• Microsoft Bot Framework: This is the infrastructure laid by Microsoft to facilitate building bots. It provides easy integration, various messaging channels, conversational infrastructure and assimilation with the natural language engine.
  • LUIS: The “language understanding intelligent services,” currently supports five major languages. You can create an application in LUIS and host it on a public cloud. In our case, it is hosted on Microsoft Azure. Hosting is paid for per usage. It is easy to use LUIS for language understanding because it identifies and breaks down sentences into intents and entities. Intents translate to the purpose of the sentence, while entities can be considered the subject of the intent. For example, a time, date, place or name could be considered entities. You can also define custom entities.

    This application does need training, and it requires definitions of the intents and entities for given sample utterances. For example, you can have intents for Greeting, Farewell, ProcessOrder, and many more. The more you train, the better LUIS understands. Here is a sample training screenshot:

    LUIS-training

  • The bot brain: This is one of the only pieces where a lot of code needs to be written. You need to write intent handlers, meaning you must define the action with that intent once LUIS decodes the intent of a given utterance. The action can just be a prompt or a call to a database or invocation of a web service. You can write the bot in Node.js or C# if you're using the Microsoft Bot Framework. In this example, we've written it in Node.js and have hosted it on Modulus. Here is the sample code:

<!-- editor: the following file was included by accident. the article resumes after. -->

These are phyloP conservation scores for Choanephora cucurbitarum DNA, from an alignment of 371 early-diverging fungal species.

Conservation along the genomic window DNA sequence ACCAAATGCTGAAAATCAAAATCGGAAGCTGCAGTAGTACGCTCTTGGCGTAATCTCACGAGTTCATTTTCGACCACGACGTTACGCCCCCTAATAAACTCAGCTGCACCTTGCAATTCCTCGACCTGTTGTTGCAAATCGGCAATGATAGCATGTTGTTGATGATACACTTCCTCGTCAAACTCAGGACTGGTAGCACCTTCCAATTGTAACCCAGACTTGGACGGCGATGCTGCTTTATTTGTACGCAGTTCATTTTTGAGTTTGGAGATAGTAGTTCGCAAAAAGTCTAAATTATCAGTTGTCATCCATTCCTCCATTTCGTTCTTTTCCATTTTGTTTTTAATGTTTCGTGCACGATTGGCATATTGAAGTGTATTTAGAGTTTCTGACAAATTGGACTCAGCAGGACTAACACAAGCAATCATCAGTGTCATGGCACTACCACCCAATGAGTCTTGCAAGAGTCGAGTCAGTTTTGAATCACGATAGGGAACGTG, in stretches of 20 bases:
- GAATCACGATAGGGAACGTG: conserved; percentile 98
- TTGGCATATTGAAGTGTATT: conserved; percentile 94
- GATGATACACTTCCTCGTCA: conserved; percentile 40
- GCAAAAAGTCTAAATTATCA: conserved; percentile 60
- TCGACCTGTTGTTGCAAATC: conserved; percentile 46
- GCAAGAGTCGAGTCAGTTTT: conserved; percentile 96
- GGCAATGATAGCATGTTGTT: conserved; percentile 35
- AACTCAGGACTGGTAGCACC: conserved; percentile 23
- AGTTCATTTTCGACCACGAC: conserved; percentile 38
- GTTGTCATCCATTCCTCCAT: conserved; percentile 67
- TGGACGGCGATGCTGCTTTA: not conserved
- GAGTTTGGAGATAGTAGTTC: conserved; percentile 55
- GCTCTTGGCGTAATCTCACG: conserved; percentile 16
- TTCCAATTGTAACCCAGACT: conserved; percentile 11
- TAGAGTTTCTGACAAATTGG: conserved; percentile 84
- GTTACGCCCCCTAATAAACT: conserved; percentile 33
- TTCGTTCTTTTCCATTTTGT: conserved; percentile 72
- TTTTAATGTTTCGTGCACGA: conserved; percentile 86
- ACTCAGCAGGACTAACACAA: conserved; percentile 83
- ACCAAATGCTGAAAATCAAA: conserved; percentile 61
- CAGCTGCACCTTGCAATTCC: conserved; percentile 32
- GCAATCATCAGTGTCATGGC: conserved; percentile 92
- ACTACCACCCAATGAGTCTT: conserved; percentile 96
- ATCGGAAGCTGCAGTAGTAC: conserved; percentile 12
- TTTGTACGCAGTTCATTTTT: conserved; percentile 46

var dialog = new builder.LuisDialog('https://api.projectoxford.ai/luis/v1/application?id=769f6dc0');
    var bot = new builder.BotConnectorBot({appId: 'notfbot', appSecret: ‘XXXXX’ });
    bot.add('/', dialog);
    // Handling the Greeting intent.
    dialog.on('Greeting', function (session, args) {
          console.log ('in greeting ');
          session.send('Hello there! I am the notification bot. I can notify about the urgent orders');         
    });
    // Handling unrecognized conversations.
    dialog.on('None', function (session, args) {
          console.log ('in none intent');   
          session.send("I am sorry! I am a bot, perhaps not programmed to understand this command");            
    });
    dialog.on('Notify', function (session, args) {
          console.log ('in notify ');
          session.send('we just got an urgent order. Want to review it?');          
    });

     

  • System of records: This is where you have your data and information, possibly in the form of a web service or database. In our case, it is an OpenEdge application hosted on the Arcade cloud.